TABLE 1
Gas Leak Rate Test
BSG Pressure Chamber Pressure BSG Flow
(Torr) (Torr) (sccm)
0 2.44E−06 na
4 5.17E−06 0.09
10 9.04E−06 0.34
15 1.24E−05 0.56
25 2.02E−065 1.1 

In accordance with an embodiment of the invention, the gas seal rings of the electrostatic chuck may comprise a surface roughness of less than about 8 microinches, or less than about 4 microinches, or less than about 2 microinches, or less than about 1 microinches.

In accordance with an embodiment of the invention, the electrostatic chuck is a Coulombic chuck. The dielectric can include aluminum, for example alumina or aluminum nitride. In a further embodiment according to the invention, the electrostatic chuck is a Johnsen-Rahbek electrostatic chuck. Alternatively, the electrostatic chuck may not be a Johnsen-Rahbek electrostatic chuck, and the dielectric may be chosen so that a Johnsen-Rahbek (JR) force or partial hybrid Johnsen-Rahbek force does not act on the wafer or substrate.

The teachings of all patents, published applications and references cited herein are incorporated by reference in their entirety.

While this invention has been particularly shown and described with references to example embodiments thereof, it will be understood by those skilled in the art that various changes in form and details may be made therein without departing from the scope of the invention encompassed by the appended claims.

Claims (31)

What is claimed is:
1. An electrostatic chuck comprising:
a surface layer activated by a voltage in an electrode to form an electric charge to electrostatically clamp a substrate to the electrostatic chuck, the surface layer including a plurality of polymer protrusions and a charge control layer to which the plurality of polymer protrusions adhere, the charge control layer being a polymer charge control layer and comprising a surface resistivity of between about 108 ohms per square to about 1011 ohms per square, the plurality of polymer protrusions extending to a height above portions of the charge control layer surrounding the plurality of polymer protrusions to support the substrate upon the plurality of polymer protrusions during electrostatic clamping of the substrate.
2. An electrostatic chuck according to claim 1, wherein the polymer of which the plurality of polymer protrusions are formed comprises polyetherimide (PEI).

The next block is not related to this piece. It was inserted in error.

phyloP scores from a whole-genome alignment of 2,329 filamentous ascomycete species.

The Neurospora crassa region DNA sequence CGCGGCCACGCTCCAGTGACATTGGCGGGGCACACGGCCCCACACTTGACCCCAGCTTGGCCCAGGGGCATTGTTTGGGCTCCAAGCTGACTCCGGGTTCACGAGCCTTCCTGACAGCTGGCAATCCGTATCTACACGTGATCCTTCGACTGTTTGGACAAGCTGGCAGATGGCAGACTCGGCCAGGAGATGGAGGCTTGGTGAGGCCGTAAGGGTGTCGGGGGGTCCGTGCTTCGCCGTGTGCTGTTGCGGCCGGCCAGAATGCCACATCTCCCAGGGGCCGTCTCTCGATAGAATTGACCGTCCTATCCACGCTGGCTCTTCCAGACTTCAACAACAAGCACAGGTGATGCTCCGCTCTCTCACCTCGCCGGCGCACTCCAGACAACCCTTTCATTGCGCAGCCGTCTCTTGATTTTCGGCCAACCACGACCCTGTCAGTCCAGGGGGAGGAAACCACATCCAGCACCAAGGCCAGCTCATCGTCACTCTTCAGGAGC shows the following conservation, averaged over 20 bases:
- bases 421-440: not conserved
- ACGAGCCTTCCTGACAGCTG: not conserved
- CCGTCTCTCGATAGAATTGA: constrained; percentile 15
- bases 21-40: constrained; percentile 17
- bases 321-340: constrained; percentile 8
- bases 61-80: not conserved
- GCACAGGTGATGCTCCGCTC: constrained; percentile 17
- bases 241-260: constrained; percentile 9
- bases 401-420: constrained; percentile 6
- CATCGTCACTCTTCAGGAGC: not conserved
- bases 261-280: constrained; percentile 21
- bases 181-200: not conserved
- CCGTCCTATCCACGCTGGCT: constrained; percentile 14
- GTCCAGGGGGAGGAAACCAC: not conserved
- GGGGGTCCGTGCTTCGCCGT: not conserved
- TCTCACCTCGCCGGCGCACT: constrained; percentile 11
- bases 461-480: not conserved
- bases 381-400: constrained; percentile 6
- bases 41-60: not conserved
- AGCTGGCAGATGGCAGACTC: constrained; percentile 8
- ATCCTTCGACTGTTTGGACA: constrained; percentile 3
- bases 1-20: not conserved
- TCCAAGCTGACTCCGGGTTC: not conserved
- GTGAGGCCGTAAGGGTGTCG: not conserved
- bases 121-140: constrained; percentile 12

3. An electrostatic chuck according to claim 2, wherein the charge control layer is formed of polyetherimide (PEI).
4. An electrostatic chuck according to claim 1, wherein the polymer of which the plurality of polymer protrusions are formed comprises polyether ether ketone (PEEK).
5. An electrostatic chuck according to claim 1, wherein the polymer of which the plurality of polymer protrusions are formed comprises polyimide.
6. An electrostatic chuck according to claim 1, wherein the charge control layer is formed of polyetherimide (PEI).
7. An electrostatic chuck according to claim 1, wherein the charge control layer is formed of polyether ether ketone (PEEK).
8. An electrostatic chuck according to claim 7, wherein the polymer of which the plurality of polymer protrusions are formed comprises polyether ether ketone (PEEK).
9. An electrostatic chuck according to claim 1, wherein the charge control layer is formed of polyimide.
10. An electrostatic chuck according to claim 9, wherein the polymer of which the plurality of polymer protrusions are formed comprises polyimide.
11. An electrostatic chuck according to claim 1, further comprising an adhesive layer underlying the charge control layer.
12. An electrostatic chuck according to claim 11, wherein the adhesive layer comprises polyetherimide (PEI).
13. An electrostatic chuck according to claim 1, further comprising an adhesion coating layer.
14. An electrostatic chuck according to claim 13, wherein the adhesion coating layer comprises at least one of silicon containing nitride, silicon containing oxide, silicon containing carbide, non-stoichiometric silicon containing nitride, non-stoichiometric silicon containing oxide, non-stoichiometric silicon containing carbide, carbon and a nitride compound of carbon.
15. An electrostatic chuck according to claim 14, wherein the adhesion coating layer comprises at least one of SiOxNy, silicon nitride, silicon oxide, silicon carbide, and diamond-like carbon.
16. An electrostatic chuck according to claim 13, wherein the adhesion coating layer extends to comprise a metals reduction layer surrounding at least a portion of an edge of the electrostatic chuck.
17. An electrostatic chuck according to claim 1, further comprising a ceramic to ceramic bonding layer that bonds a dielectric layer of the electrostatic chuck to an insulator layer of the electrostatic chuck, the ceramic to ceramic bonding layer comprising a polymer.
18. An electrostatic chuck according to claim 17, wherein the polymer of the ceramic to ceramic bonding layer comprises at least one of polytetrafluoroethylene (PTFE) and modified polytetrafluoroethylene (PTFE).
19. An electrostatic chuck according to claim 18, wherein the modified polytetrafluoroethylene (PTFE) comprises at least one of perfluoroalkoxy (PFA) and fluorinated ethylene-propylene (FEP).
20. An electrostatic chuck according to claim 17, wherein the polymer of the ceramic to ceramic bonding layer comprises at least one of perfluoroalkoxy (PFA), fluorinated ethylene-propylene (FEP) and polyether ether ketone (PEEK).
21. An electrostatic chuck according to claim 1, wherein the plurality of polymer protrusions are substantially equally spaced across the surface layer as measured by center to center distance between pairs of neighboring polymer protrusions.